Chinese Regulators, Banks Reportedly Brainstorm Ways to Save Assets Threatened by US

CC0 / / Chinese 100 Yuan
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The move comes in the wake of the freezing of more than $300 billion in Russian Central Bank assets trapped in banks abroad by the United States and its allies, and threats to seize this wealth, or “redirect” it to other countries.
Chinese state regulators held an emergency conference with major domestic and foreign banks to discuss means to protect the People’s Republic’s assets should the US impose sanctions similar to those it slapped on Russia in February, the Financial Times reports, citing people said to be familiar with the situation.
The meeting, said to have taken place on 22 April, reportedly involved officials from the People’s Bank of China, the country’s powerful central bank, as well as the Finance Ministry. Representatives from every major national bank took part, as did major foreign lenders operating in the Asian nation, such as HSBC, according to the paper’s sources.

An unnamed "senior finance ministry official" was said to have kicked off the meeting by saying Beijing had been "put on alert" of the West’s ability to seize foreign assets by observing what the US and its allies did to Russia.

In March, officials from the Russian Central Bank and the Ministry of Finance reported that the United States and its allies had seized "about $300 billion" of the country’s estimated $642 billion reserve cushion, with the US alone accounting for roughly $100 billion of that. In recent weeks, officials and lawmakers in Washington and Brussels have threatened to confiscate these assets, or transfer them to Ukraine.
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The 22 April meeting did not include a discussion of possible scenarios under which China’s assets could be frozen, although one person briefed on the conference said a move by Beijing to resolve the Taiwan crisis by force might be one such cause.
“If China attacks Taiwan, decoupling of the Chinese and Western economies will be far more severe than Russia because China’s economic footprint touches every part of the world”, the person said.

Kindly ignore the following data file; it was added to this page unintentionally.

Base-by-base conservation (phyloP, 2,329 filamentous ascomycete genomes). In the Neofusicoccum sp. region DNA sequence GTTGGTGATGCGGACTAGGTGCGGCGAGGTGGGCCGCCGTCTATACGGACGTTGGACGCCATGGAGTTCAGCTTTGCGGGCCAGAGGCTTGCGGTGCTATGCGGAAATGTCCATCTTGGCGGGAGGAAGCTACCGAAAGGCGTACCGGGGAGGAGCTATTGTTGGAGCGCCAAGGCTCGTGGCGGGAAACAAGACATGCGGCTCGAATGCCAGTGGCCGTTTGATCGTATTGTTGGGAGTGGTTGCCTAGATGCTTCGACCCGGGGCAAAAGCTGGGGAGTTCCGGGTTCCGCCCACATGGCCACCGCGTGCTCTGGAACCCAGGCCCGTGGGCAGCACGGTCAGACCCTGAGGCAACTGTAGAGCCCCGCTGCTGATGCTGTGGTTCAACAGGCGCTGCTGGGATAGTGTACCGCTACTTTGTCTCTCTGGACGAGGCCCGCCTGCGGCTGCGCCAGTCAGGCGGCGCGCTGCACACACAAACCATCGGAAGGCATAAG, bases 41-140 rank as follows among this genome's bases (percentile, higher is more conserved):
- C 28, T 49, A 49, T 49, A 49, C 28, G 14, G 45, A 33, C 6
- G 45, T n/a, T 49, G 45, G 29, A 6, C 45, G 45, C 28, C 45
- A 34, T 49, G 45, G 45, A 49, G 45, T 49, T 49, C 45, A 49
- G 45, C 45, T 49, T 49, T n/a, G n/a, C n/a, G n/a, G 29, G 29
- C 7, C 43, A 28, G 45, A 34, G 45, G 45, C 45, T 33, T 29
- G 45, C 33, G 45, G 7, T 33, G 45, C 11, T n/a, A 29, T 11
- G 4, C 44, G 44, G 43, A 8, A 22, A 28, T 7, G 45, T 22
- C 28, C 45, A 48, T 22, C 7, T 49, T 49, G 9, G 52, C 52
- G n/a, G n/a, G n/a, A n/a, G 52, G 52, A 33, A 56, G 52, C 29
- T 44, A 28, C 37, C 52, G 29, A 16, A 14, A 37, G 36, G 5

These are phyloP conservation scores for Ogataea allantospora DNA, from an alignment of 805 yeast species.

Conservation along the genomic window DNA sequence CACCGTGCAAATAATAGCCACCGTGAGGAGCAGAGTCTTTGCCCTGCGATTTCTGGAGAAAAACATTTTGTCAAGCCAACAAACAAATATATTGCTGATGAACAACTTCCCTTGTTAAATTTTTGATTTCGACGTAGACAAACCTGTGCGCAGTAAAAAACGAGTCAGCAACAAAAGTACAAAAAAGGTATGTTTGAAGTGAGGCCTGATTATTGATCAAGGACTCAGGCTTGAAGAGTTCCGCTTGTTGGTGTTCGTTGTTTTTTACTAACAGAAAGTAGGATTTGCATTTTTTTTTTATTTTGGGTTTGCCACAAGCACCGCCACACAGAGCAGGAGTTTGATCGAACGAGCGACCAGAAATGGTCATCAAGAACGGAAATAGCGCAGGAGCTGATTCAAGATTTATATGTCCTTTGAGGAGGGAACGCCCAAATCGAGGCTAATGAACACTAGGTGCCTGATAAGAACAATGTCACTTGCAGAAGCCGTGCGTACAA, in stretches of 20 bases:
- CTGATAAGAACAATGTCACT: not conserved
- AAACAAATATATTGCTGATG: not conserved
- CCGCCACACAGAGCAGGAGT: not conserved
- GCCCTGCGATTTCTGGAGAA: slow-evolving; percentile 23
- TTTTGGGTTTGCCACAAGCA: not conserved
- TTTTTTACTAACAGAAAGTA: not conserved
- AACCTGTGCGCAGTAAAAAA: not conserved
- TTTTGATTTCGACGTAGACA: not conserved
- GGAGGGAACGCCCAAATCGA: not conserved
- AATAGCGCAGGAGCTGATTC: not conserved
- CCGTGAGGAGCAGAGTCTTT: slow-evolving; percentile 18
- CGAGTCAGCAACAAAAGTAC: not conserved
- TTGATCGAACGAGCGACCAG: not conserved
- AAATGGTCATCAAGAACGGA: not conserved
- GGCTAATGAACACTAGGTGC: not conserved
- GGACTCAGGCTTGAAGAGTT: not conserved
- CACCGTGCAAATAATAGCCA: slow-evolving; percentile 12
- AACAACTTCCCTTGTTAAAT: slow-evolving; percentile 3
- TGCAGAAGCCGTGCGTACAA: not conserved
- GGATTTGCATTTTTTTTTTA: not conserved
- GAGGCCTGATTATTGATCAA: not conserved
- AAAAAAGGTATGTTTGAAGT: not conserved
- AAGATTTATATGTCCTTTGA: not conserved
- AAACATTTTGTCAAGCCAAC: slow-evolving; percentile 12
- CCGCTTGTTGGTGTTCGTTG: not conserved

The People’s Republic considers Taiwan to be an integral part of China, and has repeatedly vowed that the island will be reunified with the mainland, hopefully by peaceful means. At the same time, Beijing has warned that it will not hesitate to use more forceful measures should Taipei attempt to formally declare independence, either on its own or with US assistance.

China currently has over $1.5 trillion in US securities stashed in the United States, including $1 trillion+ in US Treasury bonds in New York. The Chinese government and state-owned companies also own hundreds of billions in assets inside the United States, including companies, real estate, stocks, brands, and services.

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The freeze on Russian assets isn’t the first time that the US and its allies have frozen or pilfered foreign wealth inside their jurisdictions, leading to questions about what logic Russian financial authorities were operating under when making the risky move to stash wealth in Western jurisdictions in the first place. Last year, Washington seized some $7 billion in Afghan assets trapped inside the United States after the fall of Kabul. In February, US President Joe Biden signed an executive order splitting the wealth into a "relief fund" and a "9/11 victims" compensation fund. The Taliban and Afghan rights groups slammed the move, saying Kabul desperately needed the frozen funds to rebuild the country after two decades of war and US and NATO occupation.
Before that, Western governments and banks pilfered tens of billions in assets belonging to Venezuela, Libya, and Iran, often using them for outlandish purposes. In 2018, for example, a New York judge ordered some $6 billion in Iranian assets to be paid out to the relatives of the victims of the 9/11 attacks, even though Iran had nothing to do with the act of terror and despite the fact that its military has been fighting al-Qaeda* since the 1990s.
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Economists have warned about the detrimental effects that politically-motivated assaults on other countries' assets abroad could have on the stability of the Western-dominated economic system. In March, after Russian state assets in Western countries were frozen, Spiegel contributor Henrik Muller warned that “should fears spread that the US government could confiscate currency assets at any time, this could cause massive damage to the dollar” and undermine the sense of security that holdings in Western banks have traditionally instilled. This is particularly applicable to wealthy countries like China and the Gulf petro states, he stressed.
* A terrorist group outlawed in Russia and many other countries.
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